EU actions should continue to address minimum training requirements, working conditions and enforcement. In the maritime transport industry, seafarers are sometimes paid on what is referred to as ‘home/residence conditions’. In cases where EC law on freedom of movement of workers applies and where maritime social partners of the flag state have concluded agreements on wages, such practices may be problematic.

The assimilation of ships with their flag state territory and the existence of flags of convenience with weak enforcement of international and national regulations add further complexity to this issue. In cases where flag state remuneration conditions apply and the social partners of the flag state have agreed higher rates of pay for seafarers than those agreed in the home/residence state, some shipowners may consider flagging out or replacing EU seafarers with seafarers from third countries. These questions need further consideration at EU level, in close cooperation with social partners.

EU actions should also identify and promote the implementation of best practices. The project on Coordinated Academic Research and Education to Support Innovation in European Marine Industries (CAREMAR) is an example of this approach [53].

The excellence of recruits depends on attracting the best young men and women into maritime education and training. It is here that the poor image of the sector must be tackled. It is essential to provide adequate living and working conditions for seafarers, both male and female, which are of a standard that Europeans have rightfully grown to expect. Ratification of the Consolidated Maritime Labour Convention, which was adopted by the International Labour Organisation (ILO) in February 2006 is crucial in this respect. The Commission intends to present in 2006 a Communication on minimum maritime labour standards addressing the implementation of the ILO consolidated Convention within the framework of Community law, possibly through an agreement of social partners. Such implementation should extend port state control to labour standards applied on board all ships calling at European ports regardless of the flag and the nationality of seafarers. Member States should ratify ILO Convention 185 on the seafarer’s identity document as this is important both for the wellbeing of seafarers in relation to shore leave and transit, and for strengthening security [54].

Fishing is known to be much more accident-prone than other seafaring activities. Working conditions are often worse than in other professions. Reform and improvement of both EU and ILO regulations concerning working conditions aboard ships should pay particular attention to the fishing sector. This is done in the current operation of the European Fisheries Fund (EFF) and the Financial Instrument for Fisheries Guidance (FIFG) [55].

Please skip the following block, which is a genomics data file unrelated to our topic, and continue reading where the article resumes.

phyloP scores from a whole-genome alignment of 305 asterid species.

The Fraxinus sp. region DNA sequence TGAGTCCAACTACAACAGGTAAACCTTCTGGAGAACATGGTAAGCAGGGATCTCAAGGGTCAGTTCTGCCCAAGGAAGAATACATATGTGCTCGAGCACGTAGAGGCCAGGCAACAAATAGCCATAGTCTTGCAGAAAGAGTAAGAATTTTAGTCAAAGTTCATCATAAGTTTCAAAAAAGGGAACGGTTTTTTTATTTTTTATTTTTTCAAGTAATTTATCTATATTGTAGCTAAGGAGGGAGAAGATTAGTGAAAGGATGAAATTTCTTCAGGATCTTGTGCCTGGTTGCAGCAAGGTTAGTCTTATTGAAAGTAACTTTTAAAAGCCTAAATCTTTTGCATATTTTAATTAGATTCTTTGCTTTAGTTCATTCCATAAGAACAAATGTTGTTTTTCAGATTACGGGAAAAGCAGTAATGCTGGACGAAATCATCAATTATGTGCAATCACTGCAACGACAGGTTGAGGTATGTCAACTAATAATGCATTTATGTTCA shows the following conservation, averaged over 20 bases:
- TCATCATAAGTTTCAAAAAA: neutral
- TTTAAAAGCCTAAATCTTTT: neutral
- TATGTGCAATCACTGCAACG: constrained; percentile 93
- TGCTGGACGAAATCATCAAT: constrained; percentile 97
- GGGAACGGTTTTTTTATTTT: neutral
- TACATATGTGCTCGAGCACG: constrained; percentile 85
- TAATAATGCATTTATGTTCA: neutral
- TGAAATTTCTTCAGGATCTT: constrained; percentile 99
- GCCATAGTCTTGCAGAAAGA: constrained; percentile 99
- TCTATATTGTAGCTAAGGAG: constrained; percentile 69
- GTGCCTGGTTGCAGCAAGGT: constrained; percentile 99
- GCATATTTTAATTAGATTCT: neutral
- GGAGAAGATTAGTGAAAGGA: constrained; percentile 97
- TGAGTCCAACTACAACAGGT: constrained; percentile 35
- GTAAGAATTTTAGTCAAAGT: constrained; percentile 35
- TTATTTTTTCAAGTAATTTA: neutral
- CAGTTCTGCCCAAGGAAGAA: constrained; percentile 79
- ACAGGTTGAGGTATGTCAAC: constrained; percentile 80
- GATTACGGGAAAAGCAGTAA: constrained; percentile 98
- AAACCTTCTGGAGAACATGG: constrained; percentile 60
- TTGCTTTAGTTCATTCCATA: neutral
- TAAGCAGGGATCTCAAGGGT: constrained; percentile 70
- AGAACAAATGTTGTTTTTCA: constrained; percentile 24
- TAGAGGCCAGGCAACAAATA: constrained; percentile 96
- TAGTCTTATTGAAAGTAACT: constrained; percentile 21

There are enough cases of single companies or of collective agreements to suggest that higher wages, better conditions, improved operational efficiency and safety can be combined. The objective for Europe should be to have quality ships, manned by highly skilled employees, working under the best conditions.

How can the decline in the number of Europeans entering certain maritime professions be reversed and the safety and attractiveness of jobs ensured?

How can better working conditions, wages and safety be combined with sectoral competitiveness?

How can the quality of education, training and certification be assured?

2.6. Clustering

The image of the maritime sectors can be enhanced, their attractiveness increased and their productivity strengthened, if a common understanding can be developed of the interrelationships between them. This idea has come to be known as the cluster concept.

For example, European Marine Equipment Council (EMEC) suggests that, “A strong maritime community in Europe is an essential condition for the well-being and the development of maritime transport. Given the high degree of interaction and the interdependency of all players in the (shipbuilding) sector a change of fortune in any one industry will influence others” [56].

Clusters can help advance the competitiveness of entire sectors, or a group of sectors. This can be done by sharing knowledge, carrying out joint research and innovation (product development), pooling education and training, sharing innovative organisation methods among a group of enterprises (common procurement or distribution) or common promotion, including in marketing and advertising [57].

Exploiting the potential of clustering is relevant in sectors with complex supply-chains involving manufacturing and services and a large number of small and medium sized enterprises. This is the case in shipbuilding. In modern ship construction, more than 70% of the final vessel is produced by a vast network of system, equipment and service providers [58]. Best practice can be spread by connecting these sectors and developing them into networks of maritime excellence, covering the full range of the maritime industries including services.